There’s a great new site filled with materials to support U.S. Citizenship teachers. It’s called….U.S. Citizenship Teachers.
“If It Were My Home” is a neat interactive that compares the standard of living in the United States to any other country of your choice. The site also has some other neat features.
“1001 Wonders” is an amazing site sharing panoramic photos from United Nations’ World Heritage Sites around the world.
Products Of Slavery is an impressive online visualization of products throughout the world created through using child or forced labor.
ViewChange.Org has some pretty amazing short videos from around the world. This is how it describes itself: Using the power of video to tell stories about real people and progress in global development. Believe me, that doesn’t even begin to tell you what’s there.
The UN Food Programme has a simple quiz on world hunger on its website. What makes it stand-out, though, is what happens if you take it: “For every person who takes this short hunger quiz, a child will receive a warm meal thanks to an anonymous donor to WFP.”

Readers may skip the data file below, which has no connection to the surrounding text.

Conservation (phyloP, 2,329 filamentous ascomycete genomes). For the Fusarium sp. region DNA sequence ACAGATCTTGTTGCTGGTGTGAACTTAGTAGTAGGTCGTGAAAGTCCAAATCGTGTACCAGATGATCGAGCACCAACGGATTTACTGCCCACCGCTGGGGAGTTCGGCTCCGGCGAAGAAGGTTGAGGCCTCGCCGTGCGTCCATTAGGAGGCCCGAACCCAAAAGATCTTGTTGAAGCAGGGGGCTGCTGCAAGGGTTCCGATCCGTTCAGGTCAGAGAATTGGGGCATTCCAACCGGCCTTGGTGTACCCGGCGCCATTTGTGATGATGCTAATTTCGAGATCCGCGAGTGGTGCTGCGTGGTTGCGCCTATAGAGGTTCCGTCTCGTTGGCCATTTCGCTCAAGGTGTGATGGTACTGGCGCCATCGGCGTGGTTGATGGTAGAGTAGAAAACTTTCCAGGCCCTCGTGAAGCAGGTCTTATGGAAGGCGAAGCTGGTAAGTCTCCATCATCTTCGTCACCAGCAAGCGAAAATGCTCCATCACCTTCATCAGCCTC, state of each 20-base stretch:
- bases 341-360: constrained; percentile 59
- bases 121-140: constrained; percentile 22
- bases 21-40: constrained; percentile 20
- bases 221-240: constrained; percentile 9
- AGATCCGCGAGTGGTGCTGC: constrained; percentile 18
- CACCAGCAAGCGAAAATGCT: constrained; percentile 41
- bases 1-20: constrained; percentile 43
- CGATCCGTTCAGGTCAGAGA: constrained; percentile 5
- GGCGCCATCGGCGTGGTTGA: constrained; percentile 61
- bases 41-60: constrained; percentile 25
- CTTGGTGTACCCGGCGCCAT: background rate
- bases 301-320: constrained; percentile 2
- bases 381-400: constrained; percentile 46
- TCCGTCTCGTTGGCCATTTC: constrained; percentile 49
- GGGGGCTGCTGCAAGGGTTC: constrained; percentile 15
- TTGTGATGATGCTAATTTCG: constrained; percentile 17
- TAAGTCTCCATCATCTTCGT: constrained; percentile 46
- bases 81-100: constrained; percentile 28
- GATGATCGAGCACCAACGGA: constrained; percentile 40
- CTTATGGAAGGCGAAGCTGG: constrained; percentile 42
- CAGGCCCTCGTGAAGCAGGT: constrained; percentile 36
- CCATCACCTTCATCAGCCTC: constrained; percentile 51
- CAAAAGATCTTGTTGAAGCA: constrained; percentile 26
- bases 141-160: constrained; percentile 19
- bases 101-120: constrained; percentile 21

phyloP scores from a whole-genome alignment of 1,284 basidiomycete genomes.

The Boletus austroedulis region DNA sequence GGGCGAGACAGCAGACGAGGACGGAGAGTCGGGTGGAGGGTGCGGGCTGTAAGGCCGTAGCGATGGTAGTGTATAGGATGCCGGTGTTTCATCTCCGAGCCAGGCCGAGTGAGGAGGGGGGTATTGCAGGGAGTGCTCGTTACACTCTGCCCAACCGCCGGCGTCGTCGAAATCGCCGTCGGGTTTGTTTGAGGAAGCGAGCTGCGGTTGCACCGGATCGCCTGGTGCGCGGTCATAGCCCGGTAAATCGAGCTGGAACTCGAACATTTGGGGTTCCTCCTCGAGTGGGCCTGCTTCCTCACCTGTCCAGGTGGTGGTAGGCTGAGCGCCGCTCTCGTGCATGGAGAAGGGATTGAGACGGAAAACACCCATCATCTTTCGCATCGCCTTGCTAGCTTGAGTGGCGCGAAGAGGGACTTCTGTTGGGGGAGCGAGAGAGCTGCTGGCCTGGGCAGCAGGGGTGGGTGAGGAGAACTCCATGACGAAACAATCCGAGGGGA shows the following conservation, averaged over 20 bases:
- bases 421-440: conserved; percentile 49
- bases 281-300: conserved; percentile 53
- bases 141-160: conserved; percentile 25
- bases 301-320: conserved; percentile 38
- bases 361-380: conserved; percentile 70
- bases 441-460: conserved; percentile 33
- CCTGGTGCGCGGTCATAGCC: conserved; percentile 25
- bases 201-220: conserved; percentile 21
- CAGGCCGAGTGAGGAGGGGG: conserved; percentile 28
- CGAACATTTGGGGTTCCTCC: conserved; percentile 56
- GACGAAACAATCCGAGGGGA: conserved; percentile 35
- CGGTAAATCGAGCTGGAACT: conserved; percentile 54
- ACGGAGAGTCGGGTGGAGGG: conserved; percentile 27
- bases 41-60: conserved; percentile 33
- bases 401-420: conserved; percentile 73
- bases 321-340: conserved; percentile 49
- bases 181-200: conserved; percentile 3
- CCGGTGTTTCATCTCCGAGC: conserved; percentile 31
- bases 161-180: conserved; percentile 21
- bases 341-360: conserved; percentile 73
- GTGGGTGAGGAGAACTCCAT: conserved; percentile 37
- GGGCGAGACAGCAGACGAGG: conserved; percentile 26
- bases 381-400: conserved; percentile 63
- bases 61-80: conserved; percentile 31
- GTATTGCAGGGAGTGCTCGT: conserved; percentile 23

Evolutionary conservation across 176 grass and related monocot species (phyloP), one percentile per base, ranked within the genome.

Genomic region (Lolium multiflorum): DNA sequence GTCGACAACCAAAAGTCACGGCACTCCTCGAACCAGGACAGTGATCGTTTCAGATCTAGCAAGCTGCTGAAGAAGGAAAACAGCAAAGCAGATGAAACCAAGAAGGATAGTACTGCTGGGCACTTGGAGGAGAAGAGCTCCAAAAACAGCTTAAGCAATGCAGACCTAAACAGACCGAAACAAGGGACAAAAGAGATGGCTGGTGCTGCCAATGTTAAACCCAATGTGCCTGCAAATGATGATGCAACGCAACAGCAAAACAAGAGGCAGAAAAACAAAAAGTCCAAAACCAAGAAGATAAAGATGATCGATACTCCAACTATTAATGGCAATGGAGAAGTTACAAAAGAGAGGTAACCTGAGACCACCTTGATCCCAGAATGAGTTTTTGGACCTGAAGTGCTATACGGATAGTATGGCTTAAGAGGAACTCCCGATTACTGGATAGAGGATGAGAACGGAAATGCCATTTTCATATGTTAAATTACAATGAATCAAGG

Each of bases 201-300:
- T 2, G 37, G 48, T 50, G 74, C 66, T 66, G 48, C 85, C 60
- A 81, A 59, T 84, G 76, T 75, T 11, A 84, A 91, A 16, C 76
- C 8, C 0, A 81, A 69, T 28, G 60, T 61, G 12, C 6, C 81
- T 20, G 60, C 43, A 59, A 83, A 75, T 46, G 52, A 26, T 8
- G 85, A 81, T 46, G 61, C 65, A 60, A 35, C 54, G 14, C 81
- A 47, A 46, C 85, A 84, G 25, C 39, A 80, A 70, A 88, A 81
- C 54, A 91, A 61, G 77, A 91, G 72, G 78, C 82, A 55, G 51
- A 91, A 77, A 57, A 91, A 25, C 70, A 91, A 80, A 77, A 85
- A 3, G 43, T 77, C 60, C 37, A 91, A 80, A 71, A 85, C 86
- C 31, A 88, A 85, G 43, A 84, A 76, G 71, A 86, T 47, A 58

An organization of educators and survivors’ families known as the 4 Action Initiative has released a free 236-page guide to teaching September 11.

You can read a nice description about it here, and access the entire curriculum here.

Cool thing ... go to Follow Me at and you can find twitter groups around different themes. Have to try this.

Check out this grade 1/2 blog

Diigo is shared bookmarks - I need to get this going for myself grade 1 portfolio web page

Flipped classroom resources


For 7 and 8 - review of middle East

50 really useful iPad 2 tips and tricks

Add Pictures to Your Audio Recordings with Snoozerr

50 reasons to bring Facebook into your classroom. Reason #1: It's fun!